Tips to Keep Kids Safe Over the Holidays

We know how overwhelming the holiday season can be. Kids are out of school, you need to get holiday shopping done, you may have family coming to town, or you may be traveling for the holidays. But with all that is happening, it’s more important than ever to remember protecting kids is the priority. Here are some tips to help parents and caregivers:

Child Abuse Prevention Tips

Discuss boundaries

During the holidays, there are additional friends and family members around and some may want to hug your child, may want to play, tickle and even have your child sit on their lap. in general boundaries and respect are keys to empowering your kids to say no to unwanted touches, pictures, etc… by adults or other children (be sure to tell them other children may do things that are wrong also).

Let your child and others know this is a decision your child can make based on THEIR comfort level. If your child (or any other child in your life) says no or stop, their decision (and their boundaries) should always be respected.

Use the MBF 5 Safety Rules®

Visit the MBF Safety Rules Resource page and learn all of the safety rules. Give kids the tools to say no and practice!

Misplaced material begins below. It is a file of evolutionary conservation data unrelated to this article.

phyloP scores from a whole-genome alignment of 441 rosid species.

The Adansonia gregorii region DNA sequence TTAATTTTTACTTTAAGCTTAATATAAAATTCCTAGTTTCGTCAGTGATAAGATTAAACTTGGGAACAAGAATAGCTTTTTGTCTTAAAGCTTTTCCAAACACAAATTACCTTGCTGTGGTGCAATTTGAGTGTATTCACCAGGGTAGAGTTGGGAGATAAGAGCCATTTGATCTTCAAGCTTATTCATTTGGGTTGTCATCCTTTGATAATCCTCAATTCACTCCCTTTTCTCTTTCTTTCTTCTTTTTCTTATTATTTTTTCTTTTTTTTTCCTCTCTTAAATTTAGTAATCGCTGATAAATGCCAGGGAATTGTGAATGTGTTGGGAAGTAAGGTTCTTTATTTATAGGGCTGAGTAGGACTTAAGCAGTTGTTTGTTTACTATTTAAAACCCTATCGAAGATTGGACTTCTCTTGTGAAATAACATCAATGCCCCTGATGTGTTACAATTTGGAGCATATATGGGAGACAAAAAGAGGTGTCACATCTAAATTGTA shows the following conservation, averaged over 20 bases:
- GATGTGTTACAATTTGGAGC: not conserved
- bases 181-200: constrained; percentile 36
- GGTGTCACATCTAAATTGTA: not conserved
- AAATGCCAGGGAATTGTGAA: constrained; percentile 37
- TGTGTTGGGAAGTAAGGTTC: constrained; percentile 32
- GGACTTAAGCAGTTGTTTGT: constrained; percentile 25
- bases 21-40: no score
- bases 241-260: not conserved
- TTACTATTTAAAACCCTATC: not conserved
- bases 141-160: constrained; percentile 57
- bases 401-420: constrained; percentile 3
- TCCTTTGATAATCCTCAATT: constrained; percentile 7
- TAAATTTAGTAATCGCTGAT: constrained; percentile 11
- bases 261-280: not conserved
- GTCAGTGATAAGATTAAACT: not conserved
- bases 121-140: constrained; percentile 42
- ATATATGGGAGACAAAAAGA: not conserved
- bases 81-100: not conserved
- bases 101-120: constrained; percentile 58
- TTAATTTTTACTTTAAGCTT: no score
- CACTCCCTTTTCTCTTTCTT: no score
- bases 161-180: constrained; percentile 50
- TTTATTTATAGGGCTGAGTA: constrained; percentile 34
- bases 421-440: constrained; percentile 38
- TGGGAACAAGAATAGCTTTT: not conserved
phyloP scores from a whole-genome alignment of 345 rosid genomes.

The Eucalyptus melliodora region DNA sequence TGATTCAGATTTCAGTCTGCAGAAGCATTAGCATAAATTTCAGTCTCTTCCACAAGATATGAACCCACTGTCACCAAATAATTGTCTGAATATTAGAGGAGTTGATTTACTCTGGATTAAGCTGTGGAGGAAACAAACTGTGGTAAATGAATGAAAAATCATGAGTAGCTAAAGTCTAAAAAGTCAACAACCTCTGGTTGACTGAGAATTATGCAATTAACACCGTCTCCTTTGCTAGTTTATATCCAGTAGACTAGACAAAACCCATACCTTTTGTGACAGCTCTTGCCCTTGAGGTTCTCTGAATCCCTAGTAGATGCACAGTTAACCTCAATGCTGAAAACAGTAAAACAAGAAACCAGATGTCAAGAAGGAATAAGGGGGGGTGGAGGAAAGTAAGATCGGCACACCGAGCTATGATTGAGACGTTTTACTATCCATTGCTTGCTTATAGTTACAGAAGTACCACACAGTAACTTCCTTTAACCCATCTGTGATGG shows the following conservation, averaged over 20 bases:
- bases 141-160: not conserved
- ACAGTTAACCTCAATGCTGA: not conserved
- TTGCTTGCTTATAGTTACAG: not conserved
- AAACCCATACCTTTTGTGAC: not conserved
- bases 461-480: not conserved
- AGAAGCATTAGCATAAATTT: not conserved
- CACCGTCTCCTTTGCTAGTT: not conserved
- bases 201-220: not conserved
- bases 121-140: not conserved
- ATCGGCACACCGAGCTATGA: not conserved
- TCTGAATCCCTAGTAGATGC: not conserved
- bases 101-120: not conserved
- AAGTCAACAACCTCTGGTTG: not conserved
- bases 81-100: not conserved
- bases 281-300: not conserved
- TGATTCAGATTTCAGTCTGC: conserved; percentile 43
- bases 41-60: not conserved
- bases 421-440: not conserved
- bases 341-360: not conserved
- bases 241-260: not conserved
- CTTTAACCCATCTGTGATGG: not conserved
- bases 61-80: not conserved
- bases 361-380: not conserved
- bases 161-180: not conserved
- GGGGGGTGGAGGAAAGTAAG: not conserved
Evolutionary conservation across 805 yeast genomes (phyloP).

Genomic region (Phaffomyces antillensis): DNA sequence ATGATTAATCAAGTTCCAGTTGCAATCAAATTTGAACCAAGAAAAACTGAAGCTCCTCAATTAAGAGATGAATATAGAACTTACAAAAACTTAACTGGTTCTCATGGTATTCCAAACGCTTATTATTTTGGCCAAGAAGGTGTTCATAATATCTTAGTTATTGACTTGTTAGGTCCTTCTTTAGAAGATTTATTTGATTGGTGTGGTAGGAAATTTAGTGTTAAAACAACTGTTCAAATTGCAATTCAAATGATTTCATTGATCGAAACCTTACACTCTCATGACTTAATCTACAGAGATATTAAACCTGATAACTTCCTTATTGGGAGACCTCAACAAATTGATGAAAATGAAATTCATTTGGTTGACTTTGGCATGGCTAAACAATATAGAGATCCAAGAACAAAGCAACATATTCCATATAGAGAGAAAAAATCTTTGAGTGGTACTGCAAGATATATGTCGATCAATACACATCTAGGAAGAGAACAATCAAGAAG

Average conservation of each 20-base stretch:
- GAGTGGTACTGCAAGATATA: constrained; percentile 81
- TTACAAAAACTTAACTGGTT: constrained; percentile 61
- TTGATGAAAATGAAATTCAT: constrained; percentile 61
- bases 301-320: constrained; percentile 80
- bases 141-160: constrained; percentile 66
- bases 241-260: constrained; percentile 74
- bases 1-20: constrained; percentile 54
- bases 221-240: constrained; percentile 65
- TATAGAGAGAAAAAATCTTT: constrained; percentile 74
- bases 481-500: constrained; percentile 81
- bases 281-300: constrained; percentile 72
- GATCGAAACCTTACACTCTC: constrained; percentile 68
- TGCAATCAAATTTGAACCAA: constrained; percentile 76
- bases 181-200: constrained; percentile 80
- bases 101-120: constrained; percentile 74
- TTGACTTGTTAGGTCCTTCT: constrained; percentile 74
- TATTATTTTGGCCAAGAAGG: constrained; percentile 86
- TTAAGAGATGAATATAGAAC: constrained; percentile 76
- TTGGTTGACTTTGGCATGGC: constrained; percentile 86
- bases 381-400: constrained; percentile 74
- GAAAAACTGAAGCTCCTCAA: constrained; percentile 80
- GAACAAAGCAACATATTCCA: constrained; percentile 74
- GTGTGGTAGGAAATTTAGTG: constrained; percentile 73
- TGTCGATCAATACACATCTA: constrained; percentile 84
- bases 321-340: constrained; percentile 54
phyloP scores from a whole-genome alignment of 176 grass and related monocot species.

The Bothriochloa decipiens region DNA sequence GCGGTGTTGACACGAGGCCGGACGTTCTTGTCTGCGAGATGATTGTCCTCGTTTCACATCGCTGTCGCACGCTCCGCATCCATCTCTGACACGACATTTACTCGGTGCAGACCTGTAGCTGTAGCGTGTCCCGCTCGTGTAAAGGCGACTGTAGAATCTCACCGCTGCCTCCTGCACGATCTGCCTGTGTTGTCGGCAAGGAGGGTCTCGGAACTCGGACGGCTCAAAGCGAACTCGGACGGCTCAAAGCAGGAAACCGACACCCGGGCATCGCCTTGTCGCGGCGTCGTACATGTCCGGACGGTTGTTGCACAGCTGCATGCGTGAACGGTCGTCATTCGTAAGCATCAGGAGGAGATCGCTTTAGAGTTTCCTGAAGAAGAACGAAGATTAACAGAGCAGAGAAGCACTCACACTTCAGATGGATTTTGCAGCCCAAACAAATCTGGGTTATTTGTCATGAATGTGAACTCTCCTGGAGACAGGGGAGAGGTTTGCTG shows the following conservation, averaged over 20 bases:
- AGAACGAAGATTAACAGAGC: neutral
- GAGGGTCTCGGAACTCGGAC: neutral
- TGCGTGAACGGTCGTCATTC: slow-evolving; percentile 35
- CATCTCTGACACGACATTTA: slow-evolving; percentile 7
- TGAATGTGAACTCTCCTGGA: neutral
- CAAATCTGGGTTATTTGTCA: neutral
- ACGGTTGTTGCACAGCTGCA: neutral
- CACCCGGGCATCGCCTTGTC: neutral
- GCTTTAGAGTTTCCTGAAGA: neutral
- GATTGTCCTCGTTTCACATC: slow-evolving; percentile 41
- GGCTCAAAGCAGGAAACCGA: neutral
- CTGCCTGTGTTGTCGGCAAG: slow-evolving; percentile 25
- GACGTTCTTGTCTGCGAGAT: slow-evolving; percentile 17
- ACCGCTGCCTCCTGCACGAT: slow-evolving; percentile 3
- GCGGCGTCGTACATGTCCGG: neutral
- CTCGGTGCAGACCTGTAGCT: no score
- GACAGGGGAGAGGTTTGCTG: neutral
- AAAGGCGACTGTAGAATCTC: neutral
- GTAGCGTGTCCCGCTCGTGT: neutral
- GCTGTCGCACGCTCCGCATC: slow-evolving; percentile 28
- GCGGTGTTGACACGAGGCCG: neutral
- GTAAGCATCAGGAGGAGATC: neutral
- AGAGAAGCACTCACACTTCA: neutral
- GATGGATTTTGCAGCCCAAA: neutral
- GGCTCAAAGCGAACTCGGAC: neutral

Pay attention to signals

A lot of times adults have a feeling that something is not quite right between an adult and a child, but they disregard that feeling because the adult in question is a family member or trusted friend, someone they think could never harm their child.  Truth is, 90% of children are sexually abused by someone they and the family knows very well, 70% by a family member.  Your child depends on you to keep them safe. If you have a gut feeling something is not right, ask questions, stop in, check back, and follow up. You owe it to your child to make sure you are paying attention and following up, not sweeping a feeling under the rug because it “couldn’t be” this person.

Explain Secrets vs Surprises

Secrets have a way, especially bad secrets, of tearing families apart.  Teach your child that if someone asks them to keep a secret, they should tell them NO and then they should tell you.  Gifts as surprises until Christmas are okay, otherwise, families should adopt a “no secret” rule!

Limit One-on-One Situations

Alone-time between your child and another adult should be limited and then you should look for situations where that time is interruptible and observable and let the adult know you will follow up by asking your child lots of questions.  The fact that 80% of sexual abuse occurs in one adult – one child situations means that if you eliminate or minimize these situations, you have already protected your child better!

Remember, the key is early and ongoing communication.  Look for ways to start the conversations – extra guests sleeping in the house or trips to visit family and friends are both good ways to begin this type of conversation, and then look for ways to keep the communications going.  Two-way communications, where your child feels like they can come to you to ask questions must be ongoing! Parents must ensure the environment and the relationship is conducive to this happening!

Physical Abuse Increases During the Holidays